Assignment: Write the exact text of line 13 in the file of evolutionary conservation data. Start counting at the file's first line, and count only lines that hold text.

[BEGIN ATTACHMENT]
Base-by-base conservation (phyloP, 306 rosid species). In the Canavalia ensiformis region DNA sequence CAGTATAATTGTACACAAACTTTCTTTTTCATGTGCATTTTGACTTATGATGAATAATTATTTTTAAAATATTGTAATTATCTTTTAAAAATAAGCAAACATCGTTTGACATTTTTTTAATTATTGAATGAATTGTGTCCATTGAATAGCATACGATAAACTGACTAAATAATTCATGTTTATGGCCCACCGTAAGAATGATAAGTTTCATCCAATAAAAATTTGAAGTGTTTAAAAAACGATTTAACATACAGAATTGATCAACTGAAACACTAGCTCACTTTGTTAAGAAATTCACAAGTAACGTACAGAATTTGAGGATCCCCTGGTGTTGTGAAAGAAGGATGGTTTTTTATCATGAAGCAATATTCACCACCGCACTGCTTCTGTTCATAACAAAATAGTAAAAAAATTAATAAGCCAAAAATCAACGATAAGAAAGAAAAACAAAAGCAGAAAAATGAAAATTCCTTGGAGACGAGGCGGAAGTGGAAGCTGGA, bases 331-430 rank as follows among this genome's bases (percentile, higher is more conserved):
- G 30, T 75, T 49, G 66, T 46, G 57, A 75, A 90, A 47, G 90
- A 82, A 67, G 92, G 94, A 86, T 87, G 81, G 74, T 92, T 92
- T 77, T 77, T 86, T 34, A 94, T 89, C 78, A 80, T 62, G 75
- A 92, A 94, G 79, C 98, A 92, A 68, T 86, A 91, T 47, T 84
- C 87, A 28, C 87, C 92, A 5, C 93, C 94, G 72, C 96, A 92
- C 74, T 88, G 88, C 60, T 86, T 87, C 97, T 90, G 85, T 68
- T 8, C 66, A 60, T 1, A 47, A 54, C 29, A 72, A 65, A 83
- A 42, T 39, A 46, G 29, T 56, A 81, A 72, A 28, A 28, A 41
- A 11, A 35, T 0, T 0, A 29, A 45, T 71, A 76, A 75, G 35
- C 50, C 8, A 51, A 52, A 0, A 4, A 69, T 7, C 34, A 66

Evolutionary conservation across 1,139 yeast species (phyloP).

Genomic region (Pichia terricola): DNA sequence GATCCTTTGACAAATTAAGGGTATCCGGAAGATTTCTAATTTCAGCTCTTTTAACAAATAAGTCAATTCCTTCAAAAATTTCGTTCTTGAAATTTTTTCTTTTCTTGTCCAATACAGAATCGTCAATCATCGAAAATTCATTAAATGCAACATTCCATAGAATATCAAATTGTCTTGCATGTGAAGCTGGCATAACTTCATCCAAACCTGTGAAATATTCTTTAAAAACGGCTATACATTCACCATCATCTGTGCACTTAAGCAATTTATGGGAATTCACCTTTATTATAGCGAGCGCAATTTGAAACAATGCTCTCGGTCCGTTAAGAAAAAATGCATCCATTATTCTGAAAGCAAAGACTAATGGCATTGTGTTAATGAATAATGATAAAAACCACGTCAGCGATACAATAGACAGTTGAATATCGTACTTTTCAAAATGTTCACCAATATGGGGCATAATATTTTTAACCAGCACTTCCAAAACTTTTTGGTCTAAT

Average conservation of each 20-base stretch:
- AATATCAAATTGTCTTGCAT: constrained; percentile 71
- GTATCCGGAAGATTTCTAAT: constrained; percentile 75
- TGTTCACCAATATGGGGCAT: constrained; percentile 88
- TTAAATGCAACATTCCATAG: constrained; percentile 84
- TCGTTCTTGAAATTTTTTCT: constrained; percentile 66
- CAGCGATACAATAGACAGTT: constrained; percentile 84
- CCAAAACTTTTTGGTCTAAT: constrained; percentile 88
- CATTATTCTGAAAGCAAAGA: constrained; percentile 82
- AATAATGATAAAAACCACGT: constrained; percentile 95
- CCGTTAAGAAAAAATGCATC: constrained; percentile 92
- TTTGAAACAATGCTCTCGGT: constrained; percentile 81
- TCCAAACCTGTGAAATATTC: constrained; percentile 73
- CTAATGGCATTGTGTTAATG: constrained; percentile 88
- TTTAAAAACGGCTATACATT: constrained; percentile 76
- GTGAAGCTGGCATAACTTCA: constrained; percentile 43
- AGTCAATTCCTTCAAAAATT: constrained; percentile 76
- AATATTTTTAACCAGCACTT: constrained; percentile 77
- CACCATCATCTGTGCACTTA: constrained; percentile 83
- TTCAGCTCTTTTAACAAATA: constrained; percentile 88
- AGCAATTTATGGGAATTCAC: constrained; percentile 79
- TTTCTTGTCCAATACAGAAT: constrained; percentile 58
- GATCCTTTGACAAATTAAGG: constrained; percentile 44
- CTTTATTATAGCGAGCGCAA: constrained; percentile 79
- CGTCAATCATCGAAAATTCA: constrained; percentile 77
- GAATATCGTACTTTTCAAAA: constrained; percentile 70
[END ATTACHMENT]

Genomic region (Pichia terricola): DNA sequence GATCCTTTGACAAATTAAGGGTATCCGGAAGATTTCTAATTTCAGCTCTTTTAACAAATAAGTCAATTCCTTCAAAAATTTCGTTCTTGAAATTTTTTCTTTTCTTGTCCAATACAGAATCGTCAATCATCGAAAATTCATTAAATGCAACATTCCATAGAATATCAAATTGTCTTGCATGTGAAGCTGGCATAACTTCATCCAAACCTGTGAAATATTCTTTAAAAACGGCTATACATTCACCATCATCTGTGCACTTAAGCAATTTATGGGAATTCACCTTTATTATAGCGAGCGCAATTTGAAACAATGCTCTCGGTCCGTTAAGAAAAAATGCATCCATTATTCTGAAAGCAAAGACTAATGGCATTGTGTTAATGAATAATGATAAAAACCACGTCAGCGATACAATAGACAGTTGAATATCGTACTTTTCAAAATGTTCACCAATATGGGGCATAATATTTTTAACCAGCACTTCCAAAACTTTTTGGTCTAAT